HOW can this have happened again? Not the flooding, the Church of England proving itself to be woefully out of touch with modern Britain or Israel and Palestine falling out. None of the above. The predicament to which I refer is the fact that I have nothing to wear.
As revealed in a previous column, I own more than 100 garments but, as every woman knows, this is irrelevant in the face of a Christmas party. There are many subtle nuances to “I have nothing to wear”. It might mean “My clothes are all too tight and make me feel fat”, or it could be “I’m in a bad mood and just don’t want to go to this stupid party”. In my case, I have lived in the countryside for so long my wardrobe consists of old jeans, woolly jumpers and thick socks. I want a little black dress, and I want it now.
Easier said than done when you have to check the label on every dress you try on not only for the size but also for a list of what it’s made of. Did I mention pulling out your smartphone while you’re in the changing rooms in order to check the manufacturer’s environmental credentials? As if finding the perfect outfit wasn’t hard enough. So is there anywhere on the high street you can find a guilt-free party dress?
My advice is to follow Kate Moss’s example and head to Topshop. I know what you’re thinking. The hemlines are too short. You’re too old to cross the threshold. Not so. For Topshop has a Made in Britain range designed and manufactured in the UK using British textiles. After a quick browse of its range I found no less than eight little black dresses, ranging in price from about £70 to £90 – pricier than the usual high-street fare, perhaps, but quality doesn’t come cheap. The only other safe bet I could find was H&M, which has a Conscious Collection that features garments made from organic cotton, hemp and recycled polyester. There was a distinct lack of dresses to be found, except for a neon yellow one in the sale section, but it is a good place to procure a pair of black recycled polyamide tights.
Disappointed by being unable to track down clearly labelled eco-friendly frocks, it was time to fling myself into the arms of green brands. I confess to being disappointed to see that there are still far too many batik-style sun dresses in ethical fashion’s closet, but if you look hard enough there are also more sophisticated options. Two websites that will give you a flavour of what’s out there are www.fashion-conscience.com and www.frankandfaith.com. At www.komodo.co.uk, I found a nice LBD made from hemp, while www.gossypium.co.uk has an organic cotton stretch dress, perfect for body-conscious types. Howies (www.howies.co.uk) has a suitably modern organic cotton tunic dress while People Tree (www.peopletree.co.uk) has a classic black wrap dress that is also made from organic, fairly traded cotton. There are many options, but unless you’re lucky enough to have an eco-boutique nearby, online shopping seems to be the only way to get your hands on them.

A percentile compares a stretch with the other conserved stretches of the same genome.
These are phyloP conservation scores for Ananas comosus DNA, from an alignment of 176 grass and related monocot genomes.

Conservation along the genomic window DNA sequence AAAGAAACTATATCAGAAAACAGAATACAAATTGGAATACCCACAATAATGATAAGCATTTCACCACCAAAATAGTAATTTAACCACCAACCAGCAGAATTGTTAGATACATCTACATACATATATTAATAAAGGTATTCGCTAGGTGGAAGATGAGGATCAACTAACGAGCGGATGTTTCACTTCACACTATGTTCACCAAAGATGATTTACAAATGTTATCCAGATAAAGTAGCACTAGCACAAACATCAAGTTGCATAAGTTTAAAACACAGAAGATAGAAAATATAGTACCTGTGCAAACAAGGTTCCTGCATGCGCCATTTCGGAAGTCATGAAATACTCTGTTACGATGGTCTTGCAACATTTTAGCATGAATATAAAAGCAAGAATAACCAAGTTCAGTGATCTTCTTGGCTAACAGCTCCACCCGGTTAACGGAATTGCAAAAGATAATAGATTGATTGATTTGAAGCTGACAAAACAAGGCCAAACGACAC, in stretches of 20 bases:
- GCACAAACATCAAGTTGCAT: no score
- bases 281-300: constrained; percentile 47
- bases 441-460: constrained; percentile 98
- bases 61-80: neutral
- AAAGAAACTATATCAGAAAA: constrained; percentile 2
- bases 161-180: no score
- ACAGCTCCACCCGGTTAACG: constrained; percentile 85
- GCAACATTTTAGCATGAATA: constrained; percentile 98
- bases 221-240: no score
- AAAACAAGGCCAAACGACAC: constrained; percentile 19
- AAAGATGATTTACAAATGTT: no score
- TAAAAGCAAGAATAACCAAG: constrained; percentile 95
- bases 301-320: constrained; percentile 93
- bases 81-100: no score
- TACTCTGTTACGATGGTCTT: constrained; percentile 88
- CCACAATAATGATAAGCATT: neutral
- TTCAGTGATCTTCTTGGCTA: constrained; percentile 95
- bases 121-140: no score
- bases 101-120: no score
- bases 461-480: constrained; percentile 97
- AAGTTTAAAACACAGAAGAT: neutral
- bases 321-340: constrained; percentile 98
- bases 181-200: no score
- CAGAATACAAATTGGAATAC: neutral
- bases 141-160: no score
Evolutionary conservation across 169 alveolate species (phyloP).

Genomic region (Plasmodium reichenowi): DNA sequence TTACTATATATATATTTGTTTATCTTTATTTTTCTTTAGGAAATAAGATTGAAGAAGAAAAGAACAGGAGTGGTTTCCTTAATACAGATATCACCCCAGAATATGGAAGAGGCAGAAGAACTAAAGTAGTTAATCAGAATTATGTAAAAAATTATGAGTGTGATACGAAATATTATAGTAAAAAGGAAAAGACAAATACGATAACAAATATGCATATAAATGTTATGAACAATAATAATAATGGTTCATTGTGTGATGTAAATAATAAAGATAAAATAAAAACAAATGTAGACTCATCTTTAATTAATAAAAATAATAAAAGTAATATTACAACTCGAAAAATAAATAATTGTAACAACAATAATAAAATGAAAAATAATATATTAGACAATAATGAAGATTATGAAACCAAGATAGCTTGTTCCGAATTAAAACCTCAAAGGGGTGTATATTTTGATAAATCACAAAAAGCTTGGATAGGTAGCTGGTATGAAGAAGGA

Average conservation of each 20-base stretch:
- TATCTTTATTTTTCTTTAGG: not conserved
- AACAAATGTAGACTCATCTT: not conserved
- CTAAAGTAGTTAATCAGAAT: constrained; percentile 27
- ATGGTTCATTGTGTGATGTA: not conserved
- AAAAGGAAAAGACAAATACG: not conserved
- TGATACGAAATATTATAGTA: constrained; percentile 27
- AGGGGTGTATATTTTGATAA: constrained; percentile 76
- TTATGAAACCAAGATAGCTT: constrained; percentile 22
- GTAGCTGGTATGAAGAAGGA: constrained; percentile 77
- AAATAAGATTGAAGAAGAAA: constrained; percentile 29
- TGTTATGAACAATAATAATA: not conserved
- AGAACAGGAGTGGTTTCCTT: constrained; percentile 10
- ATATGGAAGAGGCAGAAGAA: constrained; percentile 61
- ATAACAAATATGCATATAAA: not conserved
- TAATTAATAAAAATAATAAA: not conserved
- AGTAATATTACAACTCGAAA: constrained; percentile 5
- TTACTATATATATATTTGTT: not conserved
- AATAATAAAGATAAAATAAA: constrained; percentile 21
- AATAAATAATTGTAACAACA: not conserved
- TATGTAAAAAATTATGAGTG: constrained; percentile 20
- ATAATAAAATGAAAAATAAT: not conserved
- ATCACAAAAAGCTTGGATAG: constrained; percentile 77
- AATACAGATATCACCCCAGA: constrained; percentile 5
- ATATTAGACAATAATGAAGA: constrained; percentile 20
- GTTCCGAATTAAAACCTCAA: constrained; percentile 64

I applaud the trailblazers but feel let down by our high street shops. Still, last month lots of these retailers were in attendance at the Future Fabrics Expo in London, where 650 fashion textiles with ‘reduced environmental impact’ were showcased. Hopefully they were taking notes and putting in orders. So which dress did I buy? None of them. I’ve bought some dye and am going to transform a rarely worn little blue dress into a little black one. Now all I need is the perfect pair of shoes to go with it. n